The general procedure for an anterior cervical discectomy and fusion—or ACDF—surgery includes the following steps:
- Anterior surgical approach
- The skin incision is one to two inches and is be made on the left or right hand side of the neck. The incision is usually made horizontally within a natural skin crease, though occasionally a more vertical incision is used for multilevel cases.
- The thin muscle under the skin is then split in line with the skin incision, and the plane between the sternocleidomastoid muscle and the strap muscles is then entered.
- Next, a plane between the trachea/esophagus and the carotid sheath is entered.
- A thin fascia (flat layers of fibrous tissue) covers the spine (pre-vertebral fascia), and is then dissected away from the disc space.
- Fluoroscopy provides an x-ray image of the spine during surgery, and is used to confirm that the spine surgeon is at the correct disc level of the spine.
- After the correct disc space has been identified, the disc is then removed by first cutting the outer annulus fibrosis (fibrous ring around the disc) and removing the nucleus pulposus (the soft inner core of the disc).
- With an anterior cervical discectomy, the entire disc is removed. The cartilage endplates on the vertebral bones are also removed to reveal the hard cortical bone underneath.
Read more about Cervical Discs
- Cervical Spine Canal Decompression
- Dissection is carried out from the front to back of a ligament called the posterior longitudinal ligament, which lies between the disc and the spinal cord.
- Often this ligament is gently removed to allow access to the spinal canal to remove any disc material that may have extruded through the ligament, which may be contributing to spinal stenosis.
- The uncinate processes—which are portions of the lower vertebral bone on either side that help form the boundaries of the disc—are typically at least partially removed as well. This is usually where osteophytes (bone spurs) need to be removed in order to relieve spinal cord or nerve root compression.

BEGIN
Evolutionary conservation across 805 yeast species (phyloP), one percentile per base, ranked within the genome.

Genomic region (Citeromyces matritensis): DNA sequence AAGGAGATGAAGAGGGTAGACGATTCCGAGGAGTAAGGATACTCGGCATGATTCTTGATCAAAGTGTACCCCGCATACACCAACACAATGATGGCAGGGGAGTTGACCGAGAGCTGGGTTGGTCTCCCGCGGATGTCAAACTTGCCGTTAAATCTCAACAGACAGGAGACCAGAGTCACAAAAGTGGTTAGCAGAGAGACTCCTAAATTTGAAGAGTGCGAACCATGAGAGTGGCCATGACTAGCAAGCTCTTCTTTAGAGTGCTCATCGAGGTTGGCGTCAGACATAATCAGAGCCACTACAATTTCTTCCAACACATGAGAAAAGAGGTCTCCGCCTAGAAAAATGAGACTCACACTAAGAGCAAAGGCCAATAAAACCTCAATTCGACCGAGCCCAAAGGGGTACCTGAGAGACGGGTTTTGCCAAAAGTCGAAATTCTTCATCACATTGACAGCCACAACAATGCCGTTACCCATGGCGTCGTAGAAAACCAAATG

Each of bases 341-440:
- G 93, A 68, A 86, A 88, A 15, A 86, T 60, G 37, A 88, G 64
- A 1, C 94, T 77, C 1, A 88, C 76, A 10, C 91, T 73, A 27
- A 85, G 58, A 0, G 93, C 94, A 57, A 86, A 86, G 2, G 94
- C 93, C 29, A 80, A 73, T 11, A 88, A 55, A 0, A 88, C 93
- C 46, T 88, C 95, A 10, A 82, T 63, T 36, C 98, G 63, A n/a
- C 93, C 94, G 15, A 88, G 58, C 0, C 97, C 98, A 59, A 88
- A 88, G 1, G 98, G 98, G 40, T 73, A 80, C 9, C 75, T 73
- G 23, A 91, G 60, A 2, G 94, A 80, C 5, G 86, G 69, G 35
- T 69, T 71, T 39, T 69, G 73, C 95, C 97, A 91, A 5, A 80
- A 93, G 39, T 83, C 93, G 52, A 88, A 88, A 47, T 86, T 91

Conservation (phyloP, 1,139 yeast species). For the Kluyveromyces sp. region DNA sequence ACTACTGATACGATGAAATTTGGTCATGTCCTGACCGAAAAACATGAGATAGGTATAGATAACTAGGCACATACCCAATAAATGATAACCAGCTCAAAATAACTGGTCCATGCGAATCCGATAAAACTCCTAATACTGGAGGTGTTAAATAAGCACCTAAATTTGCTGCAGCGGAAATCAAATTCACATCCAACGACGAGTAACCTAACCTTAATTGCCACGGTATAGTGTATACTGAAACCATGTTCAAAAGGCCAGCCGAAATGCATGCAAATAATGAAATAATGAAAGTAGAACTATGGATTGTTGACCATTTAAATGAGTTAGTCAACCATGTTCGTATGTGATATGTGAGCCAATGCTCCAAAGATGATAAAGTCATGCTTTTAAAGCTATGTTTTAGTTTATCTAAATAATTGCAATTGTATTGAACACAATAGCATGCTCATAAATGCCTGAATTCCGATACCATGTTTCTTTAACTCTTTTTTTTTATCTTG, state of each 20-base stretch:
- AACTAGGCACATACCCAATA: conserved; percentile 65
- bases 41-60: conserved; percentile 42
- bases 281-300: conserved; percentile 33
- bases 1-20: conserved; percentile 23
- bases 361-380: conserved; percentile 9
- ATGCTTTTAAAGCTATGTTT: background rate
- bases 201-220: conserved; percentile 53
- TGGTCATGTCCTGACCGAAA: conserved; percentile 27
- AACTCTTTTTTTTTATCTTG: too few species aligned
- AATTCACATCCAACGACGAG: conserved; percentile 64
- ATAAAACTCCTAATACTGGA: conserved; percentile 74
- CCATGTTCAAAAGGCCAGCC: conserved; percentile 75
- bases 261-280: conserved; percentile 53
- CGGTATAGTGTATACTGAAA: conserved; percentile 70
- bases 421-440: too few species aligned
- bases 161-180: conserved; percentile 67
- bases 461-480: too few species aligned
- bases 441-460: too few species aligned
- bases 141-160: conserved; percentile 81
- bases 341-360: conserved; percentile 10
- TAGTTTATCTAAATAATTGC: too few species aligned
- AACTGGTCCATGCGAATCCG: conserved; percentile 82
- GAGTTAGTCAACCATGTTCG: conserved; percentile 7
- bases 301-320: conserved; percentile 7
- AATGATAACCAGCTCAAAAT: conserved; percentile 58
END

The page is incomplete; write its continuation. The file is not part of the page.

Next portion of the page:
- The dissection is often performed using an operating microscope or magnifying loupes to aid with visualization of the smaller anatomic structures.
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- Cervical Fusion
- An anterior cervical fusion is done following the cervical discectomy. The insertion of bone graft and possibly an implant or cage into the evacuated disc space serves to prevent disc space collapse and promote a growing together of the two vertebrae into a single unit, which is called "fusion". This helps to maintain the decompression by allowing adequate room for the nerve roots and spinal cord, and also to prevent local deformity (kyphosis).
- A small plate is often attached to the front of the spine with screws into each of the vertebral bones. This helps provide additional stability across the disc space, which promotes the healing “fusion” process.
- Once the cervical fusion occurs, bone is formed in the space where the disc used to be, uniting the vertebral bones above and below into one solid bone.
Patients typically go home the same day as the anterior cervical discectomy and fusion or after one night in the hospital.1
Most patients recover within about 4 to 6 weeks, and some are able to return to most everyday activities after a few days or weeks. For the fusion to fully mature—meaning that it heals into one solid, strong bone—may take a full 12 to 18 months.
Patients should discuss relevant activity restrictions and rehabilitation with their surgeon, as they will vary depending on the individual's overall health, cervical spine condition, and the surgeon's experience.